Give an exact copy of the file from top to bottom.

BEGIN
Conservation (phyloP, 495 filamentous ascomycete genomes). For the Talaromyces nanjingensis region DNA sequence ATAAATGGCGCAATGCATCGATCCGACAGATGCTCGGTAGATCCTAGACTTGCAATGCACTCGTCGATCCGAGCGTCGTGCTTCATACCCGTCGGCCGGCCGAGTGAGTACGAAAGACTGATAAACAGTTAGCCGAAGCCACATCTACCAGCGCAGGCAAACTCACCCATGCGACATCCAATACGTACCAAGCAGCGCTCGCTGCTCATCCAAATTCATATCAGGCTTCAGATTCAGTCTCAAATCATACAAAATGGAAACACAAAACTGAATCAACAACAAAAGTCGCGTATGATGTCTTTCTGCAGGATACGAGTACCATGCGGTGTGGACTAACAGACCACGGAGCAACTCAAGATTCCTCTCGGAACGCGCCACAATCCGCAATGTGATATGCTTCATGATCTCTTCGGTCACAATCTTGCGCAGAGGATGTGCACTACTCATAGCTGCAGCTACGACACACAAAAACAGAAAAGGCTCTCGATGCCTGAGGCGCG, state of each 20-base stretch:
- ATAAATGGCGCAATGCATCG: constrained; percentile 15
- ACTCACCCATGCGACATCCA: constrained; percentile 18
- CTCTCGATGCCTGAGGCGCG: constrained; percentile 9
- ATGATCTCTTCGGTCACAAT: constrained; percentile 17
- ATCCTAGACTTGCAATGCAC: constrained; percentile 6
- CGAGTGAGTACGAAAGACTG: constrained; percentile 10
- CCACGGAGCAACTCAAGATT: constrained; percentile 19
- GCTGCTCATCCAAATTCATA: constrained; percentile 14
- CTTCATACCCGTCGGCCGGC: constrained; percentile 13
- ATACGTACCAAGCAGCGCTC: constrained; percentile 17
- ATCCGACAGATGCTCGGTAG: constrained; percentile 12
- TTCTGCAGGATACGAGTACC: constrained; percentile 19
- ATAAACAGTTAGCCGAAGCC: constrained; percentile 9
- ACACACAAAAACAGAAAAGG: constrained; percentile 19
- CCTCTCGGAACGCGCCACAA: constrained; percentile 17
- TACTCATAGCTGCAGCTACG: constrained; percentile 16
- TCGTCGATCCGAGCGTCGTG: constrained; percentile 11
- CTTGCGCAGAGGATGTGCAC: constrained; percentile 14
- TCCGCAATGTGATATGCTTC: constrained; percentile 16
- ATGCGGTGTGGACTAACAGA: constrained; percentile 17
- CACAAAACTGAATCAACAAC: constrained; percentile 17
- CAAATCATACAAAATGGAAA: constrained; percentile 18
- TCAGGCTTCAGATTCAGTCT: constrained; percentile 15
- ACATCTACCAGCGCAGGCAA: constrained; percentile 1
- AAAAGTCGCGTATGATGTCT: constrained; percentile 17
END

Conservation (phyloP, 495 filamentous ascomycete genomes). For the Talaromyces nanjingensis region DNA sequence ATAAATGGCGCAATGCATCGATCCGACAGATGCTCGGTAGATCCTAGACTTGCAATGCACTCGTCGATCCGAGCGTCGTGCTTCATACCCGTCGGCCGGCCGAGTGAGTACGAAAGACTGATAAACAGTTAGCCGAAGCCACATCTACCAGCGCAGGCAAACTCACCCATGCGACATCCAATACGTACCAAGCAGCGCTCGCTGCTCATCCAAATTCATATCAGGCTTCAGATTCAGTCTCAAATCATACAAAATGGAAACACAAAACTGAATCAACAACAAAAGTCGCGTATGATGTCTTTCTGCAGGATACGAGTACCATGCGGTGTGGACTAACAGACCACGGAGCAACTCAAGATTCCTCTCGGAACGCGCCACAATCCGCAATGTGATATGCTTCATGATCTCTTCGGTCACAATCTTGCGCAGAGGATGTGCACTACTCATAGCTGCAGCTACGACACACAAAAACAGAAAAGGCTCTCGATGCCTGAGGCGCG, state of each 20-base stretch:
- ATAAATGGCGCAATGCATCG: constrained; percentile 15
- ACTCACCCATGCGACATCCA: constrained; percentile 18
- CTCTCGATGCCTGAGGCGCG: constrained; percentile 9
- ATGATCTCTTCGGTCACAAT: constrained; percentile 17
- ATCCTAGACTTGCAATGCAC: constrained; percentile 6
- CGAGTGAGTACGAAAGACTG: constrained; percentile 10
- CCACGGAGCAACTCAAGATT: constrained; percentile 19
- GCTGCTCATCCAAATTCATA: constrained; percentile 14
- CTTCATACCCGTCGGCCGGC: constrained; percentile 13
- ATACGTACCAAGCAGCGCTC: constrained; percentile 17
- ATCCGACAGATGCTCGGTAG: constrained; percentile 12
- TTCTGCAGGATACGAGTACC: constrained; percentile 19
- ATAAACAGTTAGCCGAAGCC: constrained; percentile 9
- ACACACAAAAACAGAAAAGG: constrained; percentile 19
- CCTCTCGGAACGCGCCACAA: constrained; percentile 17
- TACTCATAGCTGCAGCTACG: constrained; percentile 16
- TCGTCGATCCGAGCGTCGTG: constrained; percentile 11
- CTTGCGCAGAGGATGTGCAC: constrained; percentile 14
- TCCGCAATGTGATATGCTTC: constrained; percentile 16
- ATGCGGTGTGGACTAACAGA: constrained; percentile 17
- CACAAAACTGAATCAACAAC: constrained; percentile 17
- CAAATCATACAAAATGGAAA: constrained; percentile 18
- TCAGGCTTCAGATTCAGTCT: constrained; percentile 15
- ACATCTACCAGCGCAGGCAA: constrained; percentile 1
- AAAAGTCGCGTATGATGTCT: constrained; percentile 17